While efforts to make it easier for Europeans to set up their own company are starting to pay off, a majority of EU citizens continue to hold back for fear of going bust. The Commission is now proposing taking action to reduce the stigma attached to business failure and encourage non-fraudulent bankrupts to make a fresh start.

After just two years, the EU's SME policy is already showing signs of success, according to a Commission report published on 8 October. 

The average cost of setting up a new company in the EU-15 has fallen from €813 in 2002 to €554 in 2007. Red tape has also been cut so that the time needed to deal with all the administrative procedures of registering a company has been reduced from 24 days in 2002 to about 12 days today – although it remains above the one week target set in 2006 (EurActiv 26/03/06). 

Despite this, Europeans remain reluctant to start their own business. A recent Eurobarometer poll shows that only 28% of Europeans are keen to become entrepreneurs, while 49% of EU citizens have never even thought of setting up a company – almost double the US figure. 

Although attitudes towards entrepreneurship are more positive among the younger generation and in new member states, three quarters of EU citizens are doubtful of the feasibility of establishing their own company, due to a lack of available financial support and the complexity of administrative procedures. 

Also, while less than one in five Americans are concerned about failure, nearly half of Europeans fear that their business might fail and they would lose everything.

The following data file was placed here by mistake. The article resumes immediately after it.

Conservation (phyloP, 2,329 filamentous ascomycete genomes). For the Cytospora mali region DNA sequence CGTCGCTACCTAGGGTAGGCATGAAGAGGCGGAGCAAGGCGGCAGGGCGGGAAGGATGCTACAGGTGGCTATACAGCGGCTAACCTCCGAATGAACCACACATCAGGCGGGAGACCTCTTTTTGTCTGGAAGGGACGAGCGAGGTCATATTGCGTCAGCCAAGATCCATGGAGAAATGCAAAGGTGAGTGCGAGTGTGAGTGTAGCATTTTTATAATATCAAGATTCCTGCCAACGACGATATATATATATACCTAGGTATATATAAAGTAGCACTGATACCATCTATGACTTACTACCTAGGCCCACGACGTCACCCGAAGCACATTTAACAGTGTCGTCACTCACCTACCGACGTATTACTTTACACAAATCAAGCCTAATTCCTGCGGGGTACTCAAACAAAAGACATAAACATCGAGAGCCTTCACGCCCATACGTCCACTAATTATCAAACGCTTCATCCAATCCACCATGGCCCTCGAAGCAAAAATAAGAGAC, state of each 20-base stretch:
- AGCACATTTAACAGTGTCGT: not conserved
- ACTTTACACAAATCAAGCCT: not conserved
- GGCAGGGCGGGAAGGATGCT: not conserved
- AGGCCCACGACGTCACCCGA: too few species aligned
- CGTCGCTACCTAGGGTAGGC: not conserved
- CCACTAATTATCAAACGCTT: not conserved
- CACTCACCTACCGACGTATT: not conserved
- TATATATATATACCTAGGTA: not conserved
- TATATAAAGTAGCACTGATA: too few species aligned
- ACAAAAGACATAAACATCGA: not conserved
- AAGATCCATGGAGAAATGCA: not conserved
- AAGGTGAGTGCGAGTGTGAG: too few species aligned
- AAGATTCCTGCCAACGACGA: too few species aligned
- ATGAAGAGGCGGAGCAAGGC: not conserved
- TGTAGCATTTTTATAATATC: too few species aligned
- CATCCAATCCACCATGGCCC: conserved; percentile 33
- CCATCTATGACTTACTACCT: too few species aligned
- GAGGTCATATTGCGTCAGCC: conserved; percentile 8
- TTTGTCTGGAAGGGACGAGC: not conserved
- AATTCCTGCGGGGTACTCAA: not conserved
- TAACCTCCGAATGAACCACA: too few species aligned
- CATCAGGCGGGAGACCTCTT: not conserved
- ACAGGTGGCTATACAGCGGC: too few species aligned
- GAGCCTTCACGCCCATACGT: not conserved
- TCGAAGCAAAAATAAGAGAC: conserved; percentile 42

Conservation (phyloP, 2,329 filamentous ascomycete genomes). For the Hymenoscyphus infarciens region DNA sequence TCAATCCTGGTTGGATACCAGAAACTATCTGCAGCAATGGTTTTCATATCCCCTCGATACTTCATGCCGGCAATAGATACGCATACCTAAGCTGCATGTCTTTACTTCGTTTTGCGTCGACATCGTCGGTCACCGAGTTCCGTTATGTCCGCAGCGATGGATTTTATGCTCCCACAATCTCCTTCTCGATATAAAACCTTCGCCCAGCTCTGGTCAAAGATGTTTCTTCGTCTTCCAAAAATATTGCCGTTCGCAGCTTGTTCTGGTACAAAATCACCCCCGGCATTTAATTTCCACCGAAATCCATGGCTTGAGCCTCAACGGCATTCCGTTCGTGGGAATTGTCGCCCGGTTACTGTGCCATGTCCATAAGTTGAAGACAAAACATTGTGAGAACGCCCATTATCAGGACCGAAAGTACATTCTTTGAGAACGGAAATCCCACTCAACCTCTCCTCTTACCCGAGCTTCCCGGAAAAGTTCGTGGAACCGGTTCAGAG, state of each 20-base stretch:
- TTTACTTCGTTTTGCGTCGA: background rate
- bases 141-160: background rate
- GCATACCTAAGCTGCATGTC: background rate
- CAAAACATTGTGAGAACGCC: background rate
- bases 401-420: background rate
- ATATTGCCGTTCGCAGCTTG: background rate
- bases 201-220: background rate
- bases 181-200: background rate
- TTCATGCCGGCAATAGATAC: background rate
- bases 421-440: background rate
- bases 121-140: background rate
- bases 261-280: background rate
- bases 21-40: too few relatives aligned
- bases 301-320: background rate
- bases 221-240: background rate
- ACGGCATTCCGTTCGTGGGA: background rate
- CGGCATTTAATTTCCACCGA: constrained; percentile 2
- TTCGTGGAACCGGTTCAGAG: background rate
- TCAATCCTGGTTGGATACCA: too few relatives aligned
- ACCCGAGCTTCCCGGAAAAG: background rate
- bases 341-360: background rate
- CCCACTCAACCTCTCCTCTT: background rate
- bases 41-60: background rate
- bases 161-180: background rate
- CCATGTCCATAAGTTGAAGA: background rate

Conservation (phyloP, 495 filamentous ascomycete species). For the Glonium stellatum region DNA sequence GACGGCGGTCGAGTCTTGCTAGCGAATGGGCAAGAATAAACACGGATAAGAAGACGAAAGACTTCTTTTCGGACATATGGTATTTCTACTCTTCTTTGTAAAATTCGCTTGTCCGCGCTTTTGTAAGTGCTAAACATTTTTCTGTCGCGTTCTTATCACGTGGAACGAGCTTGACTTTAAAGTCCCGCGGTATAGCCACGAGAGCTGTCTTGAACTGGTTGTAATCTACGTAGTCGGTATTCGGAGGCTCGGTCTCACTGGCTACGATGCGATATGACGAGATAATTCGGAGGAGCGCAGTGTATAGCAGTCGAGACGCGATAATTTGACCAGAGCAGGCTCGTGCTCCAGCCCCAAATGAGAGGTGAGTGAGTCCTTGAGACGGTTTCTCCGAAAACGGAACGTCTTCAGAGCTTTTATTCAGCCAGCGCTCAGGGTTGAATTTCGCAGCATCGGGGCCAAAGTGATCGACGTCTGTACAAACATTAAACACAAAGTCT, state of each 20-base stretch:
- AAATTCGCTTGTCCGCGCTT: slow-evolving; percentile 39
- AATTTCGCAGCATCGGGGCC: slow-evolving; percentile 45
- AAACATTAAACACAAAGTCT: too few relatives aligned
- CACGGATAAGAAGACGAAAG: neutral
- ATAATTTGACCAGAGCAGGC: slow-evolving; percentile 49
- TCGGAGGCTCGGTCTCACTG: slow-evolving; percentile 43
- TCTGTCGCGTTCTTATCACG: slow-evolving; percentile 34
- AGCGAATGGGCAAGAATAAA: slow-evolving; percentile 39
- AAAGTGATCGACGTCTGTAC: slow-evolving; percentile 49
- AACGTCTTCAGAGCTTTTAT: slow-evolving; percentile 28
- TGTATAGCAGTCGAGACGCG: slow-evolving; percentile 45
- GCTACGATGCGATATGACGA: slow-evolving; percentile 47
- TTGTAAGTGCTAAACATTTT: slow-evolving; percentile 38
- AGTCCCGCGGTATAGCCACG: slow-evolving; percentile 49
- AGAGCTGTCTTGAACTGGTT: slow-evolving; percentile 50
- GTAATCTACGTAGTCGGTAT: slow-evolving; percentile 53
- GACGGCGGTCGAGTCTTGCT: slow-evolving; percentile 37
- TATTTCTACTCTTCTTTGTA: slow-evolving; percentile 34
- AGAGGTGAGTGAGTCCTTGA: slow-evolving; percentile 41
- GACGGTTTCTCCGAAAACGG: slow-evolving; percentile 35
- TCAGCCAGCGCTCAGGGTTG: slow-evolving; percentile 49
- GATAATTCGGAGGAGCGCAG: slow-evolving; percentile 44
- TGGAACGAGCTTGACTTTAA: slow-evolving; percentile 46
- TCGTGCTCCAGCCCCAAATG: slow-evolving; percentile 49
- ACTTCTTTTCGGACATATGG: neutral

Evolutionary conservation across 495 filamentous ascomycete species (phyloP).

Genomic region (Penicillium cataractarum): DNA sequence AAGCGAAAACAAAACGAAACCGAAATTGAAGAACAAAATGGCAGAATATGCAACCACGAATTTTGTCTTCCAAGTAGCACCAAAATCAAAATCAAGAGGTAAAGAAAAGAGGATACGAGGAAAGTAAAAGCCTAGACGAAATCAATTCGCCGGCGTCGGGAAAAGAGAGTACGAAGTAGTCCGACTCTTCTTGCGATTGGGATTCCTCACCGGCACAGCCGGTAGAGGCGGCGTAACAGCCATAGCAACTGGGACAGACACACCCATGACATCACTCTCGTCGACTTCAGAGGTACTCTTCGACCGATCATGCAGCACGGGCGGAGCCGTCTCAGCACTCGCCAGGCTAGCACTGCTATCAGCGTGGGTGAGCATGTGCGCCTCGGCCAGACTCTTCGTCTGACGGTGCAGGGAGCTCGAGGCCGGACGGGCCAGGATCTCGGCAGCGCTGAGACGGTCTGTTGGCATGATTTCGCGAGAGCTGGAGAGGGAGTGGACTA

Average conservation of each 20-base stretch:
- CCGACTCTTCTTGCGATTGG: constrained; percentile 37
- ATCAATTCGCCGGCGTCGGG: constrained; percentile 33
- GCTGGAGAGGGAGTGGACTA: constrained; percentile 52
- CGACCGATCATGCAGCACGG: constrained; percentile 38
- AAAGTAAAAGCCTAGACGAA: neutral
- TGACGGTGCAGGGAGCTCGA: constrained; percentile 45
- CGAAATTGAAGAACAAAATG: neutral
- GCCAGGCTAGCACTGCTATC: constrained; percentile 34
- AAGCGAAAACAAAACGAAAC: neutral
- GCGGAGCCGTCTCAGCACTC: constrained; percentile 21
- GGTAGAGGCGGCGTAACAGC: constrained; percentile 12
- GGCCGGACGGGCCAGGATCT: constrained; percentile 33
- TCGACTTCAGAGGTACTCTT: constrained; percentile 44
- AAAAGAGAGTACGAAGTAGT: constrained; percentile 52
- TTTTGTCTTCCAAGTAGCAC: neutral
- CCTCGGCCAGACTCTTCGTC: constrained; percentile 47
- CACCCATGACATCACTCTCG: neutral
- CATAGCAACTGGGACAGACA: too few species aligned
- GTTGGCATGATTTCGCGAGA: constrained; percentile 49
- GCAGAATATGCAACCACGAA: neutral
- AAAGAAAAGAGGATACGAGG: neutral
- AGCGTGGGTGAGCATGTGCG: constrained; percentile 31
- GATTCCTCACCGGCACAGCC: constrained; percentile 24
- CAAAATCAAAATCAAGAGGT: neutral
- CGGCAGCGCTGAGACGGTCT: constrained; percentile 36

In response to these trends, the Commission is proposing action to help entrepreneurs avoid bankruptcy, reduce the stigma of business failure and provide a second chance for non-fraudulent bankrupts. 

The Commission communication "Overcoming the stigma of business failure – for a second-chance policy" invites member states to: 

  • Disassociate bankruptcy from fraud – seeing as only 5% of bankruptcies are fraudulent – and advertise the benefits of making a fresh start; 
  • modify bankruptcy law so that fraudulent and non-fraudulent bankrupts are treated differently, with legal proceedings made simpler and faster for the latter; 
  • provide early support for viable enterprises in difficulty, including affordable expert advice and financial support to prevent bankruptcies; 
  • adapt insolvency laws in order to provide the opportunity to restructure and rescue a company rather than focusing solely on liquidation;
  • encourage banks to be less cagey towards restarters, especially regarding access to loans; 
  • ensure that public procurers do not discriminate against former non-fraudulent bankrupts in tenders, and;
  • provide technical and psychological support for restarters.